All in all, I think there were a lot of things about this project that I could’ve done a lot better with, but at the same time, I refuse to knock down my own work because I believe that I worked hard on what I had. And I am overall just happy with the project because I met so many people and had great conversations (some longer than necessary) and it was a fulfilling experience for me and I see it as a fitting way to end my experience in Prague.

ZZ’s CM Final Project: SECRETS IN THE DARK | Week 13 & Week 14


This project SECRETS IN THE DARK has two components–participants’ experience in the darkroom with me and a website that showcases all the anonymous secrets I collected in the darkroom. I created a Facebook event and invited people who I am sort of close with. Many of them showed up. The experience in the darkroom involves many collaborations as follows:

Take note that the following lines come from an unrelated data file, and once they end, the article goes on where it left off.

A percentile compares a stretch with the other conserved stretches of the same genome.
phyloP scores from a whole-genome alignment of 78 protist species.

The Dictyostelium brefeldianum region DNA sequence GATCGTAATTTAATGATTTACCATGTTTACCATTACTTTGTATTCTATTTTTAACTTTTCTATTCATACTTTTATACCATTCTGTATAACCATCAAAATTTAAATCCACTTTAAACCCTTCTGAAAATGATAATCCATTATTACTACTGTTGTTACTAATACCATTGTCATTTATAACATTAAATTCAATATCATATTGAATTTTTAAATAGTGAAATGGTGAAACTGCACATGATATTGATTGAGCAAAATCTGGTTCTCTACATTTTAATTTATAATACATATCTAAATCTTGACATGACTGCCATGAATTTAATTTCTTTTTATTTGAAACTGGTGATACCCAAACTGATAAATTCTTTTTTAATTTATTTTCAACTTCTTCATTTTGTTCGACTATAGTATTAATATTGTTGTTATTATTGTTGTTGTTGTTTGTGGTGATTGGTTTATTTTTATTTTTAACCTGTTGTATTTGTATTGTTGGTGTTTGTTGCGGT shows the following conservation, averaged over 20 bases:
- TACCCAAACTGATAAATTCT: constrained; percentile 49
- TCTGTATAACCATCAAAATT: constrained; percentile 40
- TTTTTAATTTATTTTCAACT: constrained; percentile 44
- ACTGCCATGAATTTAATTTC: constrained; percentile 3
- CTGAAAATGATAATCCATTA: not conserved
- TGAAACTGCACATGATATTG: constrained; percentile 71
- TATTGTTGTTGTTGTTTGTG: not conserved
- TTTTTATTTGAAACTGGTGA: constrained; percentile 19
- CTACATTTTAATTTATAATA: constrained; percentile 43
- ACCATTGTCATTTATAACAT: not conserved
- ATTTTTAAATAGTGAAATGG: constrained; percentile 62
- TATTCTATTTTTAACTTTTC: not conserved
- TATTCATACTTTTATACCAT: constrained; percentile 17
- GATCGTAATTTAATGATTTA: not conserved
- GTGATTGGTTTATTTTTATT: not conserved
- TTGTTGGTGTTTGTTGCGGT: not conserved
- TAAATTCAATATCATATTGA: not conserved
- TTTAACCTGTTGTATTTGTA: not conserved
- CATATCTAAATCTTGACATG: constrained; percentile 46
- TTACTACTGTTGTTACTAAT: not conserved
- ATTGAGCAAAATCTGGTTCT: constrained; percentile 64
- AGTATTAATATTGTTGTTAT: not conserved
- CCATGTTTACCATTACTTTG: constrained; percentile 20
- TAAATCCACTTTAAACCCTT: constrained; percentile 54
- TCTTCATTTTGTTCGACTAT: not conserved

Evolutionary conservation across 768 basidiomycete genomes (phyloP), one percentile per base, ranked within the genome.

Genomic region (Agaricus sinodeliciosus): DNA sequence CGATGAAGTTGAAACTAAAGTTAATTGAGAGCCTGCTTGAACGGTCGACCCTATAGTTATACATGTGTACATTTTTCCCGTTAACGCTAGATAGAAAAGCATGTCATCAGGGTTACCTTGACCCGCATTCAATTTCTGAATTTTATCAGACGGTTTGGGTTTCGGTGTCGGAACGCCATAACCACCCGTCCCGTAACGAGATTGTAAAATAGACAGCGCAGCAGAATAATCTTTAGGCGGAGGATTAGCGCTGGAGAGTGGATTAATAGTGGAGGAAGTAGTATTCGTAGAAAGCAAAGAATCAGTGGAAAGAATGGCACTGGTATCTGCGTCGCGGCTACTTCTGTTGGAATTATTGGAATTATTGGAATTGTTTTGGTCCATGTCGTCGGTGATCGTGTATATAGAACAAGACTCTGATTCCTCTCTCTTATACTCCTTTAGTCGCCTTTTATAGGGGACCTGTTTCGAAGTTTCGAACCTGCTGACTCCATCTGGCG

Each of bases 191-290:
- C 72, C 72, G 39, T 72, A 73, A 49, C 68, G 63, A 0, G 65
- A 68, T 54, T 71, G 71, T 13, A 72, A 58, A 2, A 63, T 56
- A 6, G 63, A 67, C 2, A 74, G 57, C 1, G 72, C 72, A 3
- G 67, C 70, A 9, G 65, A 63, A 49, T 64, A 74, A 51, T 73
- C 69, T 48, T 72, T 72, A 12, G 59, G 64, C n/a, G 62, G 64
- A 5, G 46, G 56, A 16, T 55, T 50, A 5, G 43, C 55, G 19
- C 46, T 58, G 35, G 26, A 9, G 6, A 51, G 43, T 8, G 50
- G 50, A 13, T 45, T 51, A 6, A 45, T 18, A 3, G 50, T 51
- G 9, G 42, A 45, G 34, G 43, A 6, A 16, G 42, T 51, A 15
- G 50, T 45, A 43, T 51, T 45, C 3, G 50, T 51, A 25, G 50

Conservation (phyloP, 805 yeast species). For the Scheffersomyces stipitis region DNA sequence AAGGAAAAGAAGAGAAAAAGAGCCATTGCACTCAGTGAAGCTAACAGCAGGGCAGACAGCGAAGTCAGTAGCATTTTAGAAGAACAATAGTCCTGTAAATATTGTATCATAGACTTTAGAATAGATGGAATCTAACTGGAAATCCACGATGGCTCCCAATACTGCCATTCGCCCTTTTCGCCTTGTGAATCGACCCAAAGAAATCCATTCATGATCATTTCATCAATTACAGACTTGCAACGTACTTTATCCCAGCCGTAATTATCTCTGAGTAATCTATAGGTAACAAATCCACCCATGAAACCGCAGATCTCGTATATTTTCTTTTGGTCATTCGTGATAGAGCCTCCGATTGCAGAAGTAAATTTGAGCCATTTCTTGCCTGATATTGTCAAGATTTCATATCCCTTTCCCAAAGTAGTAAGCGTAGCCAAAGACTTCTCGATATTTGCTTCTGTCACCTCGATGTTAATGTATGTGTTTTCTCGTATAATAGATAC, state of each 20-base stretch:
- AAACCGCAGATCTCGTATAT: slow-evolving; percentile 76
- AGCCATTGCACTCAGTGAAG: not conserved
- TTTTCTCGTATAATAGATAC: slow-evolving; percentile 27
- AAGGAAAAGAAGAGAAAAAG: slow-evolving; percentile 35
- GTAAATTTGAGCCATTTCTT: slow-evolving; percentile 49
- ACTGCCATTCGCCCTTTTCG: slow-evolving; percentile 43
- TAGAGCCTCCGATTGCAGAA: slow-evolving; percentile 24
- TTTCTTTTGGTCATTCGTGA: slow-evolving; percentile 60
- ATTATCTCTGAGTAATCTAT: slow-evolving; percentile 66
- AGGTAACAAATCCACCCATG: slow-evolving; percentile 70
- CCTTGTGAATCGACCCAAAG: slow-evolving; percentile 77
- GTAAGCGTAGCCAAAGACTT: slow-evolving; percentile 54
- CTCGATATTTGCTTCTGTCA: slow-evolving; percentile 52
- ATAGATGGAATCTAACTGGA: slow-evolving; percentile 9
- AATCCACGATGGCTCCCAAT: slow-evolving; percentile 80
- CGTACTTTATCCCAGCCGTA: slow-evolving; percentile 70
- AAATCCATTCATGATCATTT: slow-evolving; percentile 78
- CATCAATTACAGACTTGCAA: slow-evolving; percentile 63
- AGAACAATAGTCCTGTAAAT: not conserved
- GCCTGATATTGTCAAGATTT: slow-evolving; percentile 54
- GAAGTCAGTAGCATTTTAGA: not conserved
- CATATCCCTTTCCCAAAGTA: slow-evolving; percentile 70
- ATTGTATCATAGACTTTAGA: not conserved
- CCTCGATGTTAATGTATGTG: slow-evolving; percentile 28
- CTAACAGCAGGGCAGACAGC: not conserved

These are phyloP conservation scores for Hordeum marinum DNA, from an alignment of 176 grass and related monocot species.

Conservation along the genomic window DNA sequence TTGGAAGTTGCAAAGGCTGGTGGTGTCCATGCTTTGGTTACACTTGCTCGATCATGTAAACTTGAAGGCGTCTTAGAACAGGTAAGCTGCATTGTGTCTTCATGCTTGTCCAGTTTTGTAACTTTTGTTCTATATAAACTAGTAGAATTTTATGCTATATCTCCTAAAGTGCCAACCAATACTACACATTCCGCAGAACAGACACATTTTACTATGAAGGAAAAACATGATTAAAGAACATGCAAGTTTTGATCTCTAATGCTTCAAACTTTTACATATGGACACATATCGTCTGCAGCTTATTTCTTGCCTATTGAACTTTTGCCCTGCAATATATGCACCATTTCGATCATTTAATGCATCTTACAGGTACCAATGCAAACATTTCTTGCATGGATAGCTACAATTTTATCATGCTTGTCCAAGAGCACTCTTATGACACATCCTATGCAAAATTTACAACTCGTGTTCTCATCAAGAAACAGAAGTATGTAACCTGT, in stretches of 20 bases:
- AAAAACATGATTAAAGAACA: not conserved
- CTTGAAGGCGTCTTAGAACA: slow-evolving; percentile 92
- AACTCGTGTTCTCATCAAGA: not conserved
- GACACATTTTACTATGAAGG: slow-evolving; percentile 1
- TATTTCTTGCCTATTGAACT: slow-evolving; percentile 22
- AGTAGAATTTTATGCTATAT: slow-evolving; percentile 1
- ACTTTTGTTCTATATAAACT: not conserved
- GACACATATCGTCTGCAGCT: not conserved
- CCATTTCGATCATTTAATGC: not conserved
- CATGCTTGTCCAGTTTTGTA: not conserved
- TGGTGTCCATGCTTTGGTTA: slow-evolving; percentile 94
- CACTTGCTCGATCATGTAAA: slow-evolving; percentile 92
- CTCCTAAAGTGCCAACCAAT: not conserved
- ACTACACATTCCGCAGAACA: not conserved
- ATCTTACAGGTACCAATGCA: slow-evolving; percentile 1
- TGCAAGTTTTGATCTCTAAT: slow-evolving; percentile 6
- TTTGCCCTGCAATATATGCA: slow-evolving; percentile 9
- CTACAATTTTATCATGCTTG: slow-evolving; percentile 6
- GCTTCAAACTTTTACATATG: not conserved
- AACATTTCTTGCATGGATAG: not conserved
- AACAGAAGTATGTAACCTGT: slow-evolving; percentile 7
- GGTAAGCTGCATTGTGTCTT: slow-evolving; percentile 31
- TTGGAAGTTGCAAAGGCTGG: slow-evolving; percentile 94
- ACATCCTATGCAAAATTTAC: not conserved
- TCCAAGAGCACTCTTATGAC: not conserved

I first introduce this project to the participants like what I am doing now. I ask them to share a secret with me and in return, I will share a secret of mine with them.

At the same time, I ask them to come up with an adjective that they think best describes this secret or how they personally feel about this project. I will turn the red light (printing photo purpose) back on once we have shared our secrets and they have an adjective in mind.

Under the dim red light, I ask them to write down their adjectives on a sheet of glass within a pre-measured and pre-marked area. I make sure they are aware that they can do anything with this area (draw, write, etc) as long as the adjective is visible. Once the word is written, I will place a piece of light-sensative matt photo paper under that area.